UK Govt – No preventative security measures for internal users. Are they mad??

Reading the Government Service Design Manual and especially the section on Security as an Enabler, I found an interesting paragraph in there, when talking about internal users, it states:

“It is the intention of the Civil Service Reform Plan and the new Security Classification Policy that there is greater emphasis on user responsibility, reducing expensive and overbearing technical controls. This requires proper training to assist users in handling sensitive information, and auditing to verify users are acting responsibly.

Users should be trusted to carry out their roles and given the responsibility to do so securely.

Audit and verification of user behaviour should be used to ensure policy compliance instead of preventative measures which add cost and degrade productivity. Such audit and verification should be implemented by services or network infrastructure, away from the end user device.”

I find this a shocking statement. You only have to look at the press or read the annual Verizon Data Breach report to show that the threat from insiders is growing (14% in 2013) with 13% of breaches occurring from privilege misuse or abuse.

It’s very brave (or stupid) to rely on detective controls and therefore close the stable door, only once the horse has bolted. Surely the cost and ‘degraded productivity’ should be measured against the increased risk and reduced compliance.

I would argue that to use security as an enabler, you must ensure that you do have the appropriate mix of preventative AND detective controls in place before you can enable those services that are going to provide the real benefits and savings.

What makes a good presentation

Working in the field that I do I have to present and receive lots of presentations. A few months ago I started to get really frustrated with the poor quality of people’s presentations. Sometimes, this was their speaking, sometimes it was their slides or materials. I decided that I wanted to change the way that I approached the whole issue of presenting.

Therefore, I have spent the last few months trying to improve my presentation skills, both in terms of speaking and the material that I use. One of the great inspirations for my change has been Garr Reynolds, whose book, Presentation Zen has really helped me to understand the good and bad points of design for powerpoint presentations. As a result of reading this book, I have started to change my approach. Here is an example of some slides I created which I have used recently in a couple of presentations I gave.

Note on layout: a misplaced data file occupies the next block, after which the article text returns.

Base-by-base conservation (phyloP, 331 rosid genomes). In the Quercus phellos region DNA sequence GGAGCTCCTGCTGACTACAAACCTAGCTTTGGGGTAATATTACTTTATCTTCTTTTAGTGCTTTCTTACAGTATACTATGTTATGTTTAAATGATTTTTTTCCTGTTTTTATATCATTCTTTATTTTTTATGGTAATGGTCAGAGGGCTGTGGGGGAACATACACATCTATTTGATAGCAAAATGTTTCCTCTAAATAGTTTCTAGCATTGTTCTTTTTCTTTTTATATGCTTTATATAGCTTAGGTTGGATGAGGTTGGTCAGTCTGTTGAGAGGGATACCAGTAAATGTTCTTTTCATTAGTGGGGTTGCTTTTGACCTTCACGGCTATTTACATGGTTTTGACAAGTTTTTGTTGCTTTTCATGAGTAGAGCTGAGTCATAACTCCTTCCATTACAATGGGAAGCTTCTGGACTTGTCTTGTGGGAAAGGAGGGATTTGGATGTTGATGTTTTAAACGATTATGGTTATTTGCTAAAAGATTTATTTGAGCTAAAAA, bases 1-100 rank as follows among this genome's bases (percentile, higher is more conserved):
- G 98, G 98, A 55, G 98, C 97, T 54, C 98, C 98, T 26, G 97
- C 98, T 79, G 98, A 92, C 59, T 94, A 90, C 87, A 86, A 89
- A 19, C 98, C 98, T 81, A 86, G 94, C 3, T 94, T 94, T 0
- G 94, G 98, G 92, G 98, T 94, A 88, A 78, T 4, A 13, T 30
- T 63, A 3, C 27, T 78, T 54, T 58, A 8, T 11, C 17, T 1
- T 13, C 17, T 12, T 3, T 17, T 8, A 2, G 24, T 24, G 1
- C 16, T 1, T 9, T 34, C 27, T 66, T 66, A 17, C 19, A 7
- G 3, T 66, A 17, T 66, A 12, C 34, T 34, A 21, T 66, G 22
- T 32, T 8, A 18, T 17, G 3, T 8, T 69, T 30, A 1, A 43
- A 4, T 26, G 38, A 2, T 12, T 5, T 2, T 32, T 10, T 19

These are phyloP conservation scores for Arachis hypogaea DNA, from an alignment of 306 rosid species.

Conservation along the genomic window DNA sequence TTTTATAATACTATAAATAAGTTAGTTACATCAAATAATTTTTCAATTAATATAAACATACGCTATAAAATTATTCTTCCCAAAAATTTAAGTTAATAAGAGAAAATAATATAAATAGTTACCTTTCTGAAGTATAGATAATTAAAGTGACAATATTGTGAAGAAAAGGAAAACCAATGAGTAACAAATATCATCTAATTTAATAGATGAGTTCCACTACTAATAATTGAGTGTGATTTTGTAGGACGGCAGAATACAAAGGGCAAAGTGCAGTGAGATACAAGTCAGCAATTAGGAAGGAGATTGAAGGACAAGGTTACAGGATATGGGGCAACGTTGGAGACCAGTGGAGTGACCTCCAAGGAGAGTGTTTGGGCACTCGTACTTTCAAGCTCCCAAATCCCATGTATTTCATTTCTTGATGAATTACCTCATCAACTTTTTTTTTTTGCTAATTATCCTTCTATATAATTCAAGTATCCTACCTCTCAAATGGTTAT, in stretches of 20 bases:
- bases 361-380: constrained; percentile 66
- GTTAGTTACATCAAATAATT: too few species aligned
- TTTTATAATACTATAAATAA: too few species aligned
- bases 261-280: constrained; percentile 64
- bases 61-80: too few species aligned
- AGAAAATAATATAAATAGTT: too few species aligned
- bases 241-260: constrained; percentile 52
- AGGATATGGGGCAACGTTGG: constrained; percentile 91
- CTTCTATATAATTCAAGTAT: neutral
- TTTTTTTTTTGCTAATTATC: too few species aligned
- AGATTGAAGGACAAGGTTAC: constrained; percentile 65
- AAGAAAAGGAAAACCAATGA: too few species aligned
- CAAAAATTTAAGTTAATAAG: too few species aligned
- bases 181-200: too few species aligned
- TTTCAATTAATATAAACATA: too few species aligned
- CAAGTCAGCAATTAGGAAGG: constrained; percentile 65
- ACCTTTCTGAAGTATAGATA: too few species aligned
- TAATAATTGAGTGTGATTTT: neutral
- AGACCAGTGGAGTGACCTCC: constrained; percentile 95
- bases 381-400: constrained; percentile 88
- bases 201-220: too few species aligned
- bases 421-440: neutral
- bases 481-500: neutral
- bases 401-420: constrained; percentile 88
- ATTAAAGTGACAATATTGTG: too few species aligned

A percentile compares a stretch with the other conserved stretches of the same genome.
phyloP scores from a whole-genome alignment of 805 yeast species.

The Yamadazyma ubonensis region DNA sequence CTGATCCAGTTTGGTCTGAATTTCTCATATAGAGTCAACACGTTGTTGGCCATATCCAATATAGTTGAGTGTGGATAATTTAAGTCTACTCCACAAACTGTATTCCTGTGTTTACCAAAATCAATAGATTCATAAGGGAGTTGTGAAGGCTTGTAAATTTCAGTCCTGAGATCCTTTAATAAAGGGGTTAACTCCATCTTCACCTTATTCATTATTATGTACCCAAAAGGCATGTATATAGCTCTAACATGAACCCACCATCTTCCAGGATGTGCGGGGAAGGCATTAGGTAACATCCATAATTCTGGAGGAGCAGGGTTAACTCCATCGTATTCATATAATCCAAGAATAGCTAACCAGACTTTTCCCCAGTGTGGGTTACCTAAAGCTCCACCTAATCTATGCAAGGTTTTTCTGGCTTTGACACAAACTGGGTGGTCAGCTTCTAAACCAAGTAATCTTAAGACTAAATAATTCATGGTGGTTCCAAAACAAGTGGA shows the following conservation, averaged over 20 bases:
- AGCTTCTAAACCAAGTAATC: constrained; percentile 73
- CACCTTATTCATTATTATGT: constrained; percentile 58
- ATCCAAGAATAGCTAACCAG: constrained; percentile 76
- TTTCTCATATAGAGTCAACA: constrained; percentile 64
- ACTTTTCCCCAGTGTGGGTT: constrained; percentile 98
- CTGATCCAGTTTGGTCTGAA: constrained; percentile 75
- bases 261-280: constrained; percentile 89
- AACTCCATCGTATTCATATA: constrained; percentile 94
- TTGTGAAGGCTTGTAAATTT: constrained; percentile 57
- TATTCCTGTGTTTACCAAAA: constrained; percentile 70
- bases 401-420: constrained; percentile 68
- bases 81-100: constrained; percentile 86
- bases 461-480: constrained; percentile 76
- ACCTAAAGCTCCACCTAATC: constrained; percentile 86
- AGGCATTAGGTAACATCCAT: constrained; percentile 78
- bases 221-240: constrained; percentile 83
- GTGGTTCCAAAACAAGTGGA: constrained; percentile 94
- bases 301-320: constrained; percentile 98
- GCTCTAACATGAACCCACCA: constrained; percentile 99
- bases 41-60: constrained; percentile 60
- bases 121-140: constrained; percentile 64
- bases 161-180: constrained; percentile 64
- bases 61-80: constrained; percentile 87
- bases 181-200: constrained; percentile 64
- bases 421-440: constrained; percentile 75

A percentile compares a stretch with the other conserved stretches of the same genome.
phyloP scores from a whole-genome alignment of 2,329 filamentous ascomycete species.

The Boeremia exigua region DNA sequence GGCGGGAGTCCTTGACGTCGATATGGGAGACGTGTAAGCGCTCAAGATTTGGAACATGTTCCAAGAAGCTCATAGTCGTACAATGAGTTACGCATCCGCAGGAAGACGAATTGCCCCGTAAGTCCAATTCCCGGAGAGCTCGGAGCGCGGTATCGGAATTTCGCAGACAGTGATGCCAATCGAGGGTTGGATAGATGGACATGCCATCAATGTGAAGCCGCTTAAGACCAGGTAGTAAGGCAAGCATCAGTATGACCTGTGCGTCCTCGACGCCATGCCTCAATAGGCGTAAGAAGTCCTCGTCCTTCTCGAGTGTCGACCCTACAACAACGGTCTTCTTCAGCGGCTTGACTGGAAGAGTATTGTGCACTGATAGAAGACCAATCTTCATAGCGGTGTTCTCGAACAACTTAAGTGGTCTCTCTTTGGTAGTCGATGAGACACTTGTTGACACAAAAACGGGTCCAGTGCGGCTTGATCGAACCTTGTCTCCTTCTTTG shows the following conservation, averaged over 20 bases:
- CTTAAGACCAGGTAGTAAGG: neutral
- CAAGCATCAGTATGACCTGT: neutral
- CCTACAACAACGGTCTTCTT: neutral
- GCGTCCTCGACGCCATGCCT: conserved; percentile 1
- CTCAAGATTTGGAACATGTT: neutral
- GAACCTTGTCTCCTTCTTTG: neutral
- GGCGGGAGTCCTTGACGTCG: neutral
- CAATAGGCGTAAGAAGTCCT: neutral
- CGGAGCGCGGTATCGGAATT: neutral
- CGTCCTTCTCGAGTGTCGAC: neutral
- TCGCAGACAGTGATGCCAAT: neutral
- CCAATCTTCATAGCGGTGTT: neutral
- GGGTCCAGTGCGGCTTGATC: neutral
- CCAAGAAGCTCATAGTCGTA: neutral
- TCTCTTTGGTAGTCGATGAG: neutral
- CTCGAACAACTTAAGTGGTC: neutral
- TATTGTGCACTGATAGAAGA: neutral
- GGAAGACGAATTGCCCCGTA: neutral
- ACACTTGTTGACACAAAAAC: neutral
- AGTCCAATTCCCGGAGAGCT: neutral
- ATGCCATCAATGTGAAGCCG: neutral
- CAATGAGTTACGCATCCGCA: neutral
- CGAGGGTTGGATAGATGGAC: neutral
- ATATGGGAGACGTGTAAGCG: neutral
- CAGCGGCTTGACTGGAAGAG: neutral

I have only used these slides on internal presentations so far, but they seemed to be received well compared to the more traditional approach. Hopefully, if he saw these, Garr would be proud.

The only problem I have with his approach is the length of time it takes to not only prepare the presentation content but also any accompanying handout (if required). I’m sure, as I get more used to this approach I will become quicker at it and can re-use much of the content.

Presenting, however, is not just about the slides that you use. In fact, sometimes you don’t even need slides. The most important part of any presentation is the message that you are trying to convey and the way that you get it across. I am currently reading Presenting to Win by Jerry Weissman and, whilst a lot of what he talks about is common sense, its amazing how many presenters seem to leave common sense at the door.

So, when watching presentations, how can I tell if the presentation is good or not. Simple, am I captivated? Lawrence Lessig is a fantastic example, as shown in the video below.

I’ve never heard Lawrence speak before and aren’t particularly interested in copyright (the theme of his presentation). However, for the 1hr 5mins that he presented, I was absolutely captivated. His combination of conversation and supporting materials made a very enthralling presentation. It just goes to show, a good presenter can capture his audience regardless of what he is talking about.